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Research Article
 

Effect of Substitution of Buffalo Bull Seminal Plasma with That of Cow Bull on Liveability and Conception Rate



L.A. Lodhi, Z. I. Qureshi , F.R. Chohan , J. Iqbal and I. Ahmad
 
ABSTRACT

The present project was designed to study the effect of substitution of buffalo bull seminal plasma with that of cow bull on liveability and fertility of buffalo bull spermatozoa. After collection, semen was divided into three fractions. a) Half of the seminal plasma of buffalo bull was substituted with equal amount of cow bull seminal plasma, b) The seminal plasma of buffalo bull was completely substituted with that of cow bull, c) No substitution was made (control group). The liveability (hrs) of buffalo bull spermatozoa stored at 37°C was significantly higher (p<0.05) in half substituted seminal plasma (21.3) as compared to that in full substituted (8.4) and control groups (13.7). Significantly higher conception rate was observed with half substituted seminal plasma semen samples (65.58) as compared to inseminations with control group (54.4) semen samples.

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L.A. Lodhi, Z. I. Qureshi , F.R. Chohan , J. Iqbal and I. Ahmad , 1998. Effect of Substitution of Buffalo Bull Seminal Plasma with That of Cow Bull on Liveability and Conception Rate. Pakistan Journal of Biological Sciences, 1: 402-404.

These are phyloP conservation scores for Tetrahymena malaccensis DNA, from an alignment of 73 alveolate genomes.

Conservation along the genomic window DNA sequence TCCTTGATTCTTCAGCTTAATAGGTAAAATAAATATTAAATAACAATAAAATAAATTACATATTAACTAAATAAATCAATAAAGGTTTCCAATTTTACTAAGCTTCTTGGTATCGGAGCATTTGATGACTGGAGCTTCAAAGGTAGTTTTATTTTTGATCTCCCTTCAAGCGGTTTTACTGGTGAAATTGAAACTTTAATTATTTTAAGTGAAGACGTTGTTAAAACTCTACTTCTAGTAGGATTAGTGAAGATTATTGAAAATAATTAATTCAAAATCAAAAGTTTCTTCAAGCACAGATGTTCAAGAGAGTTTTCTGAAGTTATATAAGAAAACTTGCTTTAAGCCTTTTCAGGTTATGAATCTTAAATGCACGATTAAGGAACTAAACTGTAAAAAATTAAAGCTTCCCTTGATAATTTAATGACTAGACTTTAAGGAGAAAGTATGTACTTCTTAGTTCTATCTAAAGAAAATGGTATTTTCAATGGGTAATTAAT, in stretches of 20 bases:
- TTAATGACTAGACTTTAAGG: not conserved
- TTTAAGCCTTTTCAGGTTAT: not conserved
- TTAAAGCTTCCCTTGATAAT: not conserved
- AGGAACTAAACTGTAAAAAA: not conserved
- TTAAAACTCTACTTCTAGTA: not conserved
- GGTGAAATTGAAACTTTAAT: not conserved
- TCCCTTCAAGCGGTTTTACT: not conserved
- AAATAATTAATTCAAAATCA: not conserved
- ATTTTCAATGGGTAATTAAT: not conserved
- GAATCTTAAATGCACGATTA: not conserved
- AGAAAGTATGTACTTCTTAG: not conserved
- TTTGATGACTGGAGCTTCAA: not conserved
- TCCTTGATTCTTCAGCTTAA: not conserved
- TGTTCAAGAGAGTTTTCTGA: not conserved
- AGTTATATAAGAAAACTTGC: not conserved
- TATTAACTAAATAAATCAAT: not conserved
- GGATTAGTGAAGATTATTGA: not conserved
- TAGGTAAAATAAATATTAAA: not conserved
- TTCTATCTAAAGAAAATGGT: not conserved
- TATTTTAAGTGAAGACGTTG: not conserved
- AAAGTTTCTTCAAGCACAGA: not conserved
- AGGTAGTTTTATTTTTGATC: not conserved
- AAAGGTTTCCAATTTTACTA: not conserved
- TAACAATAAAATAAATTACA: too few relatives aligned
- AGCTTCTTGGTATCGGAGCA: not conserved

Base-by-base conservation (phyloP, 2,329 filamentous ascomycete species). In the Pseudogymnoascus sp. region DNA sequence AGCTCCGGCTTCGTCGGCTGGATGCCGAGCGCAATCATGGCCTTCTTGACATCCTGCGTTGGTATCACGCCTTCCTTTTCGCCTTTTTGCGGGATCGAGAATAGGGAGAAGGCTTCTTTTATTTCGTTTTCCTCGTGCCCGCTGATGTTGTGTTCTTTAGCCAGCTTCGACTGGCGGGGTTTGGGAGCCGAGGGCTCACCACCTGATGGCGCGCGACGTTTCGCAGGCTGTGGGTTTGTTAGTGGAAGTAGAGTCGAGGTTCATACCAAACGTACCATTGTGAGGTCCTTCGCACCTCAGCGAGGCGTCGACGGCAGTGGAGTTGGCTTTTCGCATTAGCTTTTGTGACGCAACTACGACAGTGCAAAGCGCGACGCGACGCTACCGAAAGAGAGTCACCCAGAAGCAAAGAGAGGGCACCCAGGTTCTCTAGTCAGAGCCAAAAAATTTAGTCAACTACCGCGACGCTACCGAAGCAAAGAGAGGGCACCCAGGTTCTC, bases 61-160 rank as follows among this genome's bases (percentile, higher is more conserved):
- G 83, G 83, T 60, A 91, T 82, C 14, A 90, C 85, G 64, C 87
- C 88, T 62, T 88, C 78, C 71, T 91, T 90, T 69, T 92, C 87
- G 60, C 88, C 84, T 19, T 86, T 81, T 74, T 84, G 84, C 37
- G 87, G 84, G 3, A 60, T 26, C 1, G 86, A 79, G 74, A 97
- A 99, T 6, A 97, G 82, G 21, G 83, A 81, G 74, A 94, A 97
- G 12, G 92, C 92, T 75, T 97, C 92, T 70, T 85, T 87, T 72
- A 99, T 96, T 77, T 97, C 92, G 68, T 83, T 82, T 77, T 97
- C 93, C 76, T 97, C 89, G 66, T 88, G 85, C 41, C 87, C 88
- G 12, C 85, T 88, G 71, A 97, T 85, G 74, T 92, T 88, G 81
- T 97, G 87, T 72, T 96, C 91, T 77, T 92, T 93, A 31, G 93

DOI: 10.3923/pjbs.1998.402.404

URL: https://scialert.net/abstract/?doi=pjbs.1998.402.404

Introduction

Low conception rate is one of the serious reproductive problems affecting the dairy industry. Among various factors influencing the conception rate, high concentration of seminal plasma has been shown to be deleterious to bovine spermatozoa (Pickett et al., 1975; Baas et al., 1983). The seminal plasma of both cattle (Avenell, 1982) and buffalo bulls (Ahmad et al., 1994) has been shown to reduce the motility percentage, liveability and absolute index of liveability of spermatozoa. Buffalo bull semen contains higher contents of inhibitory factors compared to cattle semen (Ganguii, 1978; Sahni, 1990). Cockrrll (1974) postulated that the poor keeping quality of buffalo bull semen may be due to higher seminal plasma concentrations of calcium, esterified phosphate and various phosphate splitting enzymes.

Substitution of buffalo bull seminal plasma with that of cattle seminal plasma has been shown to have beneficial effect on liveability and preservation of buffalo bull spermatozoa (Ibrahim et al., 1981; Sahni, 1990). However, the possible beneficial effect of this treatment on the fertility has not yet been established. Therefore, the objective of this study was to investigate the effect of substitution of buffalo bull seminal plasma with that of cattle on liveability (hrs) and fertility of buffalo bull spermatozoa under local conditions.

Materials and Methods